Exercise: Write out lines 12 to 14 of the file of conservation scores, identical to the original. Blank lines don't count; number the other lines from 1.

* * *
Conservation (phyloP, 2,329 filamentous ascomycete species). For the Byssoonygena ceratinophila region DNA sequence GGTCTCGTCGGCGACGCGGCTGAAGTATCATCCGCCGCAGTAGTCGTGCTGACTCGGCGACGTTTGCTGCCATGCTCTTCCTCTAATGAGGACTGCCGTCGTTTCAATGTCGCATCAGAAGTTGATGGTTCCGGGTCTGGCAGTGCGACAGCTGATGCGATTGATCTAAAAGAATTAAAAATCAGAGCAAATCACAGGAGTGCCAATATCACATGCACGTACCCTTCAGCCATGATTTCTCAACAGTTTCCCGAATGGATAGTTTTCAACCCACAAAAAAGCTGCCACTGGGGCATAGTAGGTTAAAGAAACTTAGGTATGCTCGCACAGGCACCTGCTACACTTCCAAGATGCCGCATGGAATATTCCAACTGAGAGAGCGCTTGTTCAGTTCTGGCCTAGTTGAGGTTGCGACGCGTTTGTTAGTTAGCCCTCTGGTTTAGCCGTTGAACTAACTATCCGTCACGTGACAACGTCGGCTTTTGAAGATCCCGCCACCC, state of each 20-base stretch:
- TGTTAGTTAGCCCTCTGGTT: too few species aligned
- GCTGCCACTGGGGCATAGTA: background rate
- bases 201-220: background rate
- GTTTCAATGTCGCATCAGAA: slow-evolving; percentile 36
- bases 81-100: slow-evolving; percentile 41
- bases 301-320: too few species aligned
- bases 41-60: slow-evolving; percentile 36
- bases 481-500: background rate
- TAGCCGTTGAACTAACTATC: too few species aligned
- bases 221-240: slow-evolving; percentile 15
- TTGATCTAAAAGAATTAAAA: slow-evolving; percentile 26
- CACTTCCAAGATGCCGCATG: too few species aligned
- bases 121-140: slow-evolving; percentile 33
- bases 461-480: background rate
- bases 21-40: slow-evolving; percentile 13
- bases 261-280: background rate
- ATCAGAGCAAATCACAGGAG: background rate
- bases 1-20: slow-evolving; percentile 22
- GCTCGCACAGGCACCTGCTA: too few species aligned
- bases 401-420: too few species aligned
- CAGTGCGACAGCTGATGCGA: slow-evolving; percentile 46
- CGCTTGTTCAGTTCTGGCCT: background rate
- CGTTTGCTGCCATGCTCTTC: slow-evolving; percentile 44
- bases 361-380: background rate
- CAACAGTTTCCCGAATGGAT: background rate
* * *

- TTGATCTAAAAGAATTAAAA: slow-evolving; percentile 26
- CACTTCCAAGATGCCGCATG: too few species aligned
- bases 121-140: slow-evolving; percentile 33